The Perils of Pure Democaracy

June 26, 2016
Posted by Jay Livingston

In yesterday’s post on the Brexit vote, I wondered aloud about the wisdom of using a referendum to decide on specific policies. A commenter characterized my views as “the quintessential liberal view – elitist, snobbish, dismissive of democracy.”

I had thought that my reservations about direct democracy were more on the conservative side, something along the lines of Edmund Burke (1729 - 1797), much beloved among American conservatives. (“In the twentieth century, he became widely regarded as the philosophical founder of modern conservatism.” Wikipedia) Burke was elitist and snobbish, and he favored decisions by elected representatives, not the masses, even when a representative’s decision contradicted the views of those who elected him. As Burke says to a hypothetical constituent of such a representative,  “Your representative owes you, not his industry only, but his judgment; and he betrays, instead of serving you, if he sacrifices it to your opinion.”

As for “elitist, snobbish, dismissive of democracy,” the phrase also describes another icon of American conservatism, William F. Buckley, Jr.

Hamilton and Madison also favored a republic, with laws made by representatives, rather than what Madison calls “pure democracy.” Federalist #10 emphasizes this idea, though more to thwart the tyranny of the majority than to provide a buffer against bad judgment. Madison has a point. Suppose that a majority of the members of a community, a university for example, want to prevent conservatives from giving talks on campus.

Pure democracy would give us stronger gun control (including an outright ban on assault weapons), much more government spending on infrastructure, higher taxes on the wealthy (especially on capital gains), Senate hearings and a vote on Supreme Court nominee Merrick Garland.

But would we really want public opinion to determine these matters? Would we want a referendum on whether we return to the gold standard? Nearly all economists say it’s a bad idea. But it sounds good. After all the gold standard is, well, the gold standard of economic policies. And if something is the gold standard, that means it’s the best in its category. It’s easy to imagine a majority of the people being convinced of its virtues.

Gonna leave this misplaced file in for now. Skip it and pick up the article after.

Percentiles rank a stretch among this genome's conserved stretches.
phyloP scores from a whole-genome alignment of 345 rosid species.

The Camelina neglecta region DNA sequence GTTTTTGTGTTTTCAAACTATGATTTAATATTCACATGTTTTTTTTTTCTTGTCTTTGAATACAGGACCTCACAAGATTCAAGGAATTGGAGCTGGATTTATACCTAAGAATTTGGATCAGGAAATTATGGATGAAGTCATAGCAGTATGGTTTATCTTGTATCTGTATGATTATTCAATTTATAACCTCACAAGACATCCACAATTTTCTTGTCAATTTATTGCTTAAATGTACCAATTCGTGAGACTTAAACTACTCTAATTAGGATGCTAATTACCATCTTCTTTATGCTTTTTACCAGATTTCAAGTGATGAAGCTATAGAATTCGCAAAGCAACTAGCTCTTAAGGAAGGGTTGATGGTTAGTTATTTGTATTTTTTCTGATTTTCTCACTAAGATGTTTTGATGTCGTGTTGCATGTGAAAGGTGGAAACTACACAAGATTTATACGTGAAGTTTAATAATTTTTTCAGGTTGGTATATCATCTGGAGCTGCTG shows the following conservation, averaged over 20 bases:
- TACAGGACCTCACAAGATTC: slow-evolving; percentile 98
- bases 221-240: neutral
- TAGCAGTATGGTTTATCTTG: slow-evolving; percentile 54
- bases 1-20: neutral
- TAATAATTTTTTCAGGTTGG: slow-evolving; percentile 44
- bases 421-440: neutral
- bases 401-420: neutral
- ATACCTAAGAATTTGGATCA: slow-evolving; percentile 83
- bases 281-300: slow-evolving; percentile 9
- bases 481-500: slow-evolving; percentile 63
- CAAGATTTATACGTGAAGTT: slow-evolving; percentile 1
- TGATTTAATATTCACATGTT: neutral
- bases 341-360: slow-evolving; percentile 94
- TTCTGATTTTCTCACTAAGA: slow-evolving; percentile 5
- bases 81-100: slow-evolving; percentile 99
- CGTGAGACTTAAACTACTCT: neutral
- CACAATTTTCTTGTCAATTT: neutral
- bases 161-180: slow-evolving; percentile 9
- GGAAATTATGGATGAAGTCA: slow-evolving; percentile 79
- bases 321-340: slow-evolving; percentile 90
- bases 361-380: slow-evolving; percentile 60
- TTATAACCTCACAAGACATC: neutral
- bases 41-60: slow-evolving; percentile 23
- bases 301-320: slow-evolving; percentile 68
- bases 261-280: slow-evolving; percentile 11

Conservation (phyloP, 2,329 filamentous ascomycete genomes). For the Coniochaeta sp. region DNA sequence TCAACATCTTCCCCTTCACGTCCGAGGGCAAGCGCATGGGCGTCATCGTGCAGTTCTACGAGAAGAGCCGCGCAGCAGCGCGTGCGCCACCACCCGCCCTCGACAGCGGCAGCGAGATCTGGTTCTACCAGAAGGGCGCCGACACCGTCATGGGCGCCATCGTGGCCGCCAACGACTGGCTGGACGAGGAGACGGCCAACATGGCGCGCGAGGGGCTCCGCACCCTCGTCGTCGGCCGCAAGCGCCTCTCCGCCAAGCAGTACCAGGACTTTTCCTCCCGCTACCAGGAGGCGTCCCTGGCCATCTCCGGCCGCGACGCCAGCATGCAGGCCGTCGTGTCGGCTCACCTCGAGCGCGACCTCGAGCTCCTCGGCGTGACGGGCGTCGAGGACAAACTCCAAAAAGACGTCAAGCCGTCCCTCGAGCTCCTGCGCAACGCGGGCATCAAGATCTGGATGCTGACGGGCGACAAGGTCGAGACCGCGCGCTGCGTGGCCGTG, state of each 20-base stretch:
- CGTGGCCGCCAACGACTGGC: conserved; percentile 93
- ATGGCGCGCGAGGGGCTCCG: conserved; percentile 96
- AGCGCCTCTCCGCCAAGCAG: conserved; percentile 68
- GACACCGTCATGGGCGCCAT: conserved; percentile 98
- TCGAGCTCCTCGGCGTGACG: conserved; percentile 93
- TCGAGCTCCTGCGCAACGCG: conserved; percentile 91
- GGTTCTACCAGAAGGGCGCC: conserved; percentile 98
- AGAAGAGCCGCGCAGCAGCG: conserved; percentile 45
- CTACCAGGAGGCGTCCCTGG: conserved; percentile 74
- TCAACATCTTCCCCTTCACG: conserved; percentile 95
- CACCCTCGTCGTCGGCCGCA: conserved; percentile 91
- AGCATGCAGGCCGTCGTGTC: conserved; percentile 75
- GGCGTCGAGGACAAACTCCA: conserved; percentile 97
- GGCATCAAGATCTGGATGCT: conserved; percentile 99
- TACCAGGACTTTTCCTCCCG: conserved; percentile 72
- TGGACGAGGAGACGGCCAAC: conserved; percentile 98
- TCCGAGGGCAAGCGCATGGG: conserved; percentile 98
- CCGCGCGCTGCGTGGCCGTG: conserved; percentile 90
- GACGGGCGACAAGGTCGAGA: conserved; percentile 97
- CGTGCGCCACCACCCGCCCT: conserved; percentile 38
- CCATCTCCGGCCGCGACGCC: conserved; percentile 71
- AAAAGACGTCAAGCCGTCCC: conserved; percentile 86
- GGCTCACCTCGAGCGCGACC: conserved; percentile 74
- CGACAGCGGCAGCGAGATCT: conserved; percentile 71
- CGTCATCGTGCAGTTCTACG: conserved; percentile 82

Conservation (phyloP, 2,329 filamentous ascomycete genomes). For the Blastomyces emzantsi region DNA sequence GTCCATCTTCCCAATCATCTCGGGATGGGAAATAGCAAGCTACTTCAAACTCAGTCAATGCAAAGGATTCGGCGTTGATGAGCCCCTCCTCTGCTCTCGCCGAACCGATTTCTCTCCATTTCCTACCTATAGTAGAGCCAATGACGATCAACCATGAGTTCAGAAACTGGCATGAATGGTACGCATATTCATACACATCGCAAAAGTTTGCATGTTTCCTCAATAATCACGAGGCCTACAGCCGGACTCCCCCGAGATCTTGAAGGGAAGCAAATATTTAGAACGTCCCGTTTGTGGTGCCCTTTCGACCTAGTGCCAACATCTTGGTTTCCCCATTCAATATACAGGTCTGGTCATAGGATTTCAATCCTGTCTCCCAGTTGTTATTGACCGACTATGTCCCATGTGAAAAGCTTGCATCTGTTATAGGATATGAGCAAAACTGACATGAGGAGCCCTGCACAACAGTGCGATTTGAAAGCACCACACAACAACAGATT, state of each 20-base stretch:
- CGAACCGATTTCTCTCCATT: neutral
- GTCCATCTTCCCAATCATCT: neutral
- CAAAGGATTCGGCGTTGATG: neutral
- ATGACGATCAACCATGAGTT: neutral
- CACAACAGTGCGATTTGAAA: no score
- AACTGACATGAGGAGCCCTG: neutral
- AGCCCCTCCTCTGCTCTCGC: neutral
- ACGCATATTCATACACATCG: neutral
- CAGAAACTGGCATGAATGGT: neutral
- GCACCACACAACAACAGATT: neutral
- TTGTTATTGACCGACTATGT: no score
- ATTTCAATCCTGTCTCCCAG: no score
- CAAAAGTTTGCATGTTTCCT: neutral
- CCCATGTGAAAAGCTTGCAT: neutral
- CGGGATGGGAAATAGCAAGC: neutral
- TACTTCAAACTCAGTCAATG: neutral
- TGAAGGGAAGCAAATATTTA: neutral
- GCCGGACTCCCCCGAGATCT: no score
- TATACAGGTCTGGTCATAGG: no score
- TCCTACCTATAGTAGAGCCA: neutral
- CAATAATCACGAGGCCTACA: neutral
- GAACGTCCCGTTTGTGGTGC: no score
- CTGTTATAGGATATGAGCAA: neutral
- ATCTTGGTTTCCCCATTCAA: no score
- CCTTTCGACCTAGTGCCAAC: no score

Maybe the 2008 bank bailout is a better analogy to Brexit. The bailout was a controversial matter. Simply put, the government would be giving a ton of money to the people who tanked the economy. Still, most economists as well as the Wall Street elites, thought it was necessary. The quintessentially democratic, non-elitist way to decide the matter would have been a referendum.

In March of that year, a poll showed that 60% of Americans opposed a bailout.

Maybe a referendum wouldn’t have been such a great idea even though it may have seemed like on at the time.

A Good Idea at the Time

June 25, 2016
Posted by Jay Livingston

The pound was down 10% making anything imported to the UK more expensive. Global markets tumbled, including those in the UK. Some Leave supporters were ecstatic.

But some seemed to be having buyer’s remorse. Google searches for “What happens if we leave the EU?” and “What is the EU?” tripled. (WaPo) They seemed to be waking up the morning after wondering just what it was they had done the night before.